So, is it the end of the world as we know it? Is it the new normal? What is normal? My normal is probably not your normal and why do I hate that comment about it is the new normal. Simply put, what is IT? For a Parkinson’s patient abnormal physical difficulty is common. The part of the disease that is hidden, mental confusion, memory loss, delusion and sometimes hallucination is also normal.
Today for the first time I thought seriously about quitting the little part time job I have with a local community college because it takes me away from Cheryl. And yet, I need time away from her and the care giving. But I believe I need the time away to be on my own terms.
Perhaps I want to take a walk in the park by myself in which I am not part of her support structure. Perhaps I want to walk at my own speed which is much greater than hers but did not used to be. Perhaps I want to take a walk were I do not have to slow to a pace less than a stroll to allow her to stay with me. There are times when we creep around the circuit and I try to get her to take full steps. Perhaps this Parkinson’s has gotten into my head far enough for me to ignore my own needs.
Cheryl really likes to walk but it is a struggle for her. She really likes to play Scrabble but it is a struggle for her. She likes to think about and organize her support group for Parkinson’s folks but it is really a struggle for her. Lately she has decided to do puzzles, well one puzzle so far, as a hobby but it is a struggle for her.
This is normal. There is nothing new about it. It is not the end of the world as we know it. It simply is the world we have.
Nurture strength of spirit to shield you in sudden misfortune. But do not distress yourself with dark imaginings. Many fears are born of fatigue and loneliness.
– Max Ehrmann Desiderata
Desiderata by Max Ehrmann has become for me a meditation. I try to not distress myself with dark imaginings but on some days that requires drawing strength from a reserve that is depleted.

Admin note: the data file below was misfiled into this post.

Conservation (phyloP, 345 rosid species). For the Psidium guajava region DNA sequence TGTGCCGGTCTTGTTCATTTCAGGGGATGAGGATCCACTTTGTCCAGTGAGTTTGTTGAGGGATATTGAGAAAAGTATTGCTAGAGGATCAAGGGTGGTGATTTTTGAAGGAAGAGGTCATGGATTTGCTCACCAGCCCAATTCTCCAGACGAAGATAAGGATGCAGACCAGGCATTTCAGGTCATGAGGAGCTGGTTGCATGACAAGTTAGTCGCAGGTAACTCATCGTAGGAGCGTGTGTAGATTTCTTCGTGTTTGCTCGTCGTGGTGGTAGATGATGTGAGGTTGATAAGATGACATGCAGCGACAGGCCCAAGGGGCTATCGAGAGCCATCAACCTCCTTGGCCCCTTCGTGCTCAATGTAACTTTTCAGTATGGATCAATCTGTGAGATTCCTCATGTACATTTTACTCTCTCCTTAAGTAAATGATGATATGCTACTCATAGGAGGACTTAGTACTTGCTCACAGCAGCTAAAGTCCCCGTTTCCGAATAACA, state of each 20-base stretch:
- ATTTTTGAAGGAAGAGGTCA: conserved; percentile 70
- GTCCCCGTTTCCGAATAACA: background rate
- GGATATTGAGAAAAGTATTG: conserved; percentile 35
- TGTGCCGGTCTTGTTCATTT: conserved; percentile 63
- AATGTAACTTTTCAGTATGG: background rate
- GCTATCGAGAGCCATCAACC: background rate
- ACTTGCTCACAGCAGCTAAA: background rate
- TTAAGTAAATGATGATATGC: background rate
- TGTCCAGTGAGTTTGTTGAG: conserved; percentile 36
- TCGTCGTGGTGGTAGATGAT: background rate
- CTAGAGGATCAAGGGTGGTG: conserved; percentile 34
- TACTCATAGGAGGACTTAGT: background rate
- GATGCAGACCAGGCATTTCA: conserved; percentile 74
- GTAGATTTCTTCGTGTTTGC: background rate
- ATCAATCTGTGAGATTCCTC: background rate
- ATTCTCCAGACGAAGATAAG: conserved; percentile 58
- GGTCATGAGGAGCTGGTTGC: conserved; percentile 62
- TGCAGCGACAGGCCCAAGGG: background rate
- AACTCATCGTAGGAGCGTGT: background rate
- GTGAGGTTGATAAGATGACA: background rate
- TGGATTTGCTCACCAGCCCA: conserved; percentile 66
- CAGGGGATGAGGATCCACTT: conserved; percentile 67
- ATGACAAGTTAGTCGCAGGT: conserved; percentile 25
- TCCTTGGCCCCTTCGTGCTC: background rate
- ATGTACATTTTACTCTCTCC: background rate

Michael is right. Parkinson’s sucks. Stay calm. Keep moving forward.
I have date dyslexia. There is no such thing! I hear you saying that. And maybe there is not a definitive malady called date dyslexia but I describe it thus. I know my wife’s birthday. It is May 10. On May first, I will think Cheryl’s birthday is coming, perhaps I should find a present or order some flowers and then I put that thought aside. On May second, I will think Cheryl’s birthday is coming, perhaps I should find a present or order some flowers and then I put that thought aside. On May third, I will think Cheryl’s birthday is coming, perhaps I should find a present or order some flowers and then I put that thought aside. At this point I am sure you can understand where this process is going. On May ninth, I will think Cheryl’s birthday is coming, perhaps I should find a present or order some flowers and then I put that thought aside with no more urgency than May first.
I know when her birthday is but I have no concept of whether that is a couple days away, a week away or a month away. Actually months are easy because they have different names. Over the years I have employed various devices to overcome this dilemma and I became quite good at fixing it in my business life and when Bill Gates and the boys invented Outlook, let’s just say, it was a dream solution. Now, however, I am retired and do not own Outlook on any home computer or computer-like device. We do have a wall calendar and I have a desk calendar given to me by our financial champions who manage our affairs. These two devices give a visual image of the map of the month and where activities lie within it. All that is necessary is to look at one or both calendars. If only it was that easy.
One of the symptoms of Cheryl’s Parkinson’s disease is confusion about time of day, day of the week, week of the month. Sometimes looking at a calendar – I think of the wall calendar as hers and the desk calendar as mine – specifically the wall calendar does not enable her to get her bearings about where we are in the months activities. This is bad news for me because she was the anchor of our family and social activities throughout our life. Countless times I have had to cancel plans made with my buddies after discovering that my golf game, beer bash or something was going to clash with another prior event scheduled on the calendar. No more! The guy with date dyslexia is left to manage the wall calendar events. Woe is us!
Winter in Ohio
It is winter in Ohio and in southern Ohio that means occasional visits with the white death of snow. Good news for the bakeries and dairy farmers. Bad news for the schedulers of doctor visits and for school administrators not as bad as it could be given the current stay at home covid climate.
What’s happening this week? – is the often asked question while she is staring at the calendar in the hallway. I responded with, “nothing today but tomorrow you will get your covid booster shot.” Spoken by the guy with date dyslexia. She responded with, “no it’s not.”